Introduced in April this year, the new off-payroll working rules may significantly change the economic landscape for contractors, freelancers and sole traders.

If you’re concerned about IR35, here’s everything you need to know.

What are the new off-payroll working rules?

A contractor who works like an employee – but is paid through a limited company – should broadly pay the same Income Tax and National Insurance Contributions (NICs) as other employees.

The legislation that governs this practice is known as IR35, or more commonly, the off-payroll working rules.

What’s changed?

As of 06 April 2021, medium and large-sized private sector employers are now responsible for determining whether IR35 rules apply – as well as the liability for any underpaid tax.

It was previously the responsibility of the contractor to determine their employment status.

Who do the new rules apply to?

You may be affected by these rules if you are:

  • a worker who provides their services through their intermediary
  • a client who receives services from a worker through their intermediary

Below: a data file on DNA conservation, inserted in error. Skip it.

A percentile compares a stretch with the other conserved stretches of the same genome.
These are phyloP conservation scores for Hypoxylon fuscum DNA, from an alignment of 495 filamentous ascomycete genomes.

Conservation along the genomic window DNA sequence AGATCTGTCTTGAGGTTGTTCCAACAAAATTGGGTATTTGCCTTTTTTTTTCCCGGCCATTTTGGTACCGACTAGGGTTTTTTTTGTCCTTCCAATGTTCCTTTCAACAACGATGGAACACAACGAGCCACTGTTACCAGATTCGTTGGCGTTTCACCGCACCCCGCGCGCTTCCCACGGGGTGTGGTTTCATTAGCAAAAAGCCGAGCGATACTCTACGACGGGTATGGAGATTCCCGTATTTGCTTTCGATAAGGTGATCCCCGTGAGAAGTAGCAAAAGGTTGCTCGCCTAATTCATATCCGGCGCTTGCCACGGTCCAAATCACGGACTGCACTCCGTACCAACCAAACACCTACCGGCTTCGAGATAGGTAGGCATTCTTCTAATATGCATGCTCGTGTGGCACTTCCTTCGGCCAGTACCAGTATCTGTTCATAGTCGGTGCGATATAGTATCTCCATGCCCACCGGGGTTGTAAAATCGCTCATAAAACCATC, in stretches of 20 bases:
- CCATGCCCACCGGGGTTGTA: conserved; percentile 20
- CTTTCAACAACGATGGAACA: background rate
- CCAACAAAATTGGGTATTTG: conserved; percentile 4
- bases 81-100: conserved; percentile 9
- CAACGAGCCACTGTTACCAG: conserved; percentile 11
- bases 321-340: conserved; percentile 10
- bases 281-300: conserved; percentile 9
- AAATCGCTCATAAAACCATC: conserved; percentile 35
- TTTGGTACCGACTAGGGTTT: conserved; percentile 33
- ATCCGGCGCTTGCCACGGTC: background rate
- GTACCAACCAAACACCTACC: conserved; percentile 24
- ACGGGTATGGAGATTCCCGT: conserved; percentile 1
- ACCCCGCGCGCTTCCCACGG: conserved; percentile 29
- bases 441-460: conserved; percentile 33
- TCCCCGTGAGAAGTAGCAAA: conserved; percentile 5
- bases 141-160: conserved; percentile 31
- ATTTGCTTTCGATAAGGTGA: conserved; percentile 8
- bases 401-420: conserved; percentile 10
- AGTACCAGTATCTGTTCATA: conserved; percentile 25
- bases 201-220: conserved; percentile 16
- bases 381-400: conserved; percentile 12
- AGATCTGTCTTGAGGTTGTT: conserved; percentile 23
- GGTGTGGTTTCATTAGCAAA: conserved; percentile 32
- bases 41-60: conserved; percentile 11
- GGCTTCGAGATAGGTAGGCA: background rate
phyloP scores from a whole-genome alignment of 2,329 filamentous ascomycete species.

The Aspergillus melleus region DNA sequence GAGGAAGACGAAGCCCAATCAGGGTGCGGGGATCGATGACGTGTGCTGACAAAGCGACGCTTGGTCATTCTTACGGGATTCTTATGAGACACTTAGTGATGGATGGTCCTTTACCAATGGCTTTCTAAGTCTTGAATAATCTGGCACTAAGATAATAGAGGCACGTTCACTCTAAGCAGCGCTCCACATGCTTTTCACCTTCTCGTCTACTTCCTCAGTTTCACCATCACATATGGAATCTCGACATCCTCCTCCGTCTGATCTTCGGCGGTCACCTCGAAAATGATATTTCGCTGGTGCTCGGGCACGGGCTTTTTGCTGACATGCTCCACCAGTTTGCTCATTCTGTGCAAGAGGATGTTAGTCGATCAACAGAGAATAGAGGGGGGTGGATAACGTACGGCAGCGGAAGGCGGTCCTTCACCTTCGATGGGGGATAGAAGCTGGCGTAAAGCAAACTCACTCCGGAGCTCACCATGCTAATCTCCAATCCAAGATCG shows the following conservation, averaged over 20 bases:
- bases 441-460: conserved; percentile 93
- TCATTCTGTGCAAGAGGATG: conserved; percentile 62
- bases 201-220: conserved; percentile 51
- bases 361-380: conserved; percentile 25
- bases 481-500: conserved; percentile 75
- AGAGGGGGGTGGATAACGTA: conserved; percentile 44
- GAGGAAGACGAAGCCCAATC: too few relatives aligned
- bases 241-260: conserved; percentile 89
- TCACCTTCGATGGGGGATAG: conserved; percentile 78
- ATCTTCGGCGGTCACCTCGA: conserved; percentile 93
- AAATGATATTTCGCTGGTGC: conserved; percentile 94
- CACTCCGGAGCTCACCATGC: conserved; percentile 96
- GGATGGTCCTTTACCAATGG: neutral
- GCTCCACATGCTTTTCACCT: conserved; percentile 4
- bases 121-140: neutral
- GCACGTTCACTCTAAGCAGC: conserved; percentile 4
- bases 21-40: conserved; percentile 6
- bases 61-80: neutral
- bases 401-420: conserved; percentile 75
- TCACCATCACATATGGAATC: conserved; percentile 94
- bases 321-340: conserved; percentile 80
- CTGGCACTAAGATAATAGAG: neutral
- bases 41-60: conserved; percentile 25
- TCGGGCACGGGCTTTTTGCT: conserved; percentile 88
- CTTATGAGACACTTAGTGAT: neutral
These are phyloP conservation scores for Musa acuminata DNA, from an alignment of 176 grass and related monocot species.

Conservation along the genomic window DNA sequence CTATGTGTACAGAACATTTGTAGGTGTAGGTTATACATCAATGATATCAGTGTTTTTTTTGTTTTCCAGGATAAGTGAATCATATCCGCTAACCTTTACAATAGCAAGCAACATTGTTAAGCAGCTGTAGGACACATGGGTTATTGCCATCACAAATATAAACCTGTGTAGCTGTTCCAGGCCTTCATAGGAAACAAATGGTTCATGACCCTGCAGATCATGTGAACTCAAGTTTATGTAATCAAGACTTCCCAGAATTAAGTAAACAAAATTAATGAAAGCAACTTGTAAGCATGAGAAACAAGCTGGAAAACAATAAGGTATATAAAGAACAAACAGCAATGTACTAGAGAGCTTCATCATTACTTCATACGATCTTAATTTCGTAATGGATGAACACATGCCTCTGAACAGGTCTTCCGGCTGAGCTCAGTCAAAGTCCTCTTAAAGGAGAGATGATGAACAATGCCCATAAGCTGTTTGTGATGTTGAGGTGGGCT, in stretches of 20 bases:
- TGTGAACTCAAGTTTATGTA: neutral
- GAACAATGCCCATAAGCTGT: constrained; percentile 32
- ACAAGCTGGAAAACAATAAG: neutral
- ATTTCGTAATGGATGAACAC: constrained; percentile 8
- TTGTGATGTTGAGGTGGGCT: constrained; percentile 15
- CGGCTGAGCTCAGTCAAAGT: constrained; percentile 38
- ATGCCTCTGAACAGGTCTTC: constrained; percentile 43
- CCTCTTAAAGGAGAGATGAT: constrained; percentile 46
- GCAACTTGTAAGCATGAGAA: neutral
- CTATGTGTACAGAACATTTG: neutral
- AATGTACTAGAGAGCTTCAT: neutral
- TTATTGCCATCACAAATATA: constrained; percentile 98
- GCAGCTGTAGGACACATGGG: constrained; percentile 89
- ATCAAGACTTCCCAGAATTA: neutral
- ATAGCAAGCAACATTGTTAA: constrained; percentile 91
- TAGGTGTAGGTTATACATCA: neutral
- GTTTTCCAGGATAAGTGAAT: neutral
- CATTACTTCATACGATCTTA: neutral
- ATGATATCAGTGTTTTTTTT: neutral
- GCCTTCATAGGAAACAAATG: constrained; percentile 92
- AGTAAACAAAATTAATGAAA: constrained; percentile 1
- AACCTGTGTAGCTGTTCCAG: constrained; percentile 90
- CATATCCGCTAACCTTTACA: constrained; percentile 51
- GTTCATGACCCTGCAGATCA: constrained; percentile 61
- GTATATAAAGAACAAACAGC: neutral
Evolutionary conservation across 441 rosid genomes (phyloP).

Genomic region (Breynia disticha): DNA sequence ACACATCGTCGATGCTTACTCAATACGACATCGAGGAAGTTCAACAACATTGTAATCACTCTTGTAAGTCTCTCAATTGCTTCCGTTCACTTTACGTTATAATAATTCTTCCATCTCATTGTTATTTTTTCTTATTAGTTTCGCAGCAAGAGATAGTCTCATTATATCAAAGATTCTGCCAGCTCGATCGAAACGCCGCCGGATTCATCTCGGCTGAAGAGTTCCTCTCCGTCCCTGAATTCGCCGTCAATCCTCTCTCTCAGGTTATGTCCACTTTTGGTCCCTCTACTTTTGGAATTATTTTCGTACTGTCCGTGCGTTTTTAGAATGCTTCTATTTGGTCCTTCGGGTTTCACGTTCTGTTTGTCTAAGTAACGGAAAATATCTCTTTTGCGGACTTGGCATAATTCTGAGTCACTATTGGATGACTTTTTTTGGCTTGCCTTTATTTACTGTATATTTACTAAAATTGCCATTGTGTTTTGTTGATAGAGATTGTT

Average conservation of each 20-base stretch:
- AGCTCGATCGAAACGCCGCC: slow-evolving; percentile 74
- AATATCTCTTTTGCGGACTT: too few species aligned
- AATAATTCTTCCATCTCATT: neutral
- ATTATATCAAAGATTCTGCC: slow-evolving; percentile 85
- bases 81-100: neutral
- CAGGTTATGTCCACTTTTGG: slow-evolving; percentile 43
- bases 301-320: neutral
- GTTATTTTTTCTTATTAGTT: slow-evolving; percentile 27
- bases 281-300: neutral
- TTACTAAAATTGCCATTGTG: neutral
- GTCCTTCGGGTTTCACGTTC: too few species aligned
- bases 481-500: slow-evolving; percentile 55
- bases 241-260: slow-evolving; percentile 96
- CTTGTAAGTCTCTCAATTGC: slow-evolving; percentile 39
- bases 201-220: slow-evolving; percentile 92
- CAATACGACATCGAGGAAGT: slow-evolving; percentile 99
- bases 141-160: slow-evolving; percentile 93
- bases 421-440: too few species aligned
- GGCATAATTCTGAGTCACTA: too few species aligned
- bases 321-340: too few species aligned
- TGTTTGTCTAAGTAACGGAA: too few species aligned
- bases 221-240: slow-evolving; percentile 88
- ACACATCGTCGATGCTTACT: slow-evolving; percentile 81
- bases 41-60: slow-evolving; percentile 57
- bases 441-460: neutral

• an agency providing workers’ services through their intermediary.

What is the impact of IR35 on workers?

It is estimated that around 500,000 contractors will be impacted by the legislation.

If an employer has determined that IR35 rules apply, Income Tax and employee National Insurance contributions must be deducted from your fees and paid to HMRC, but you won’t be awarded holiday pay or statutory leave.

This could potentially reduce take-home pay by as much as 25 per cent. You can, however, dispute the determination given if you disagree with it.

More information on disputes and determination can be found here.

How do I know if my client (the employer) is affected by the legislation?

The employer is responsible for determining your employment status – but only if they are affected by the rules.

While all public sector authorities are responsible for deciding if the rules apply, the legislation does not apply to private sector employers who do not meet at least two of the following:

  • a turnover of £10.2 million or more;
  • a balance sheet total of £5.1 million or more; or
  • 50 employees or more.

If a worker provides services to a client who is not required to apply IR35, the worker’s intermediary will remain responsible for deciding the worker’s employment status and if the rules apply.

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Posted in Blog.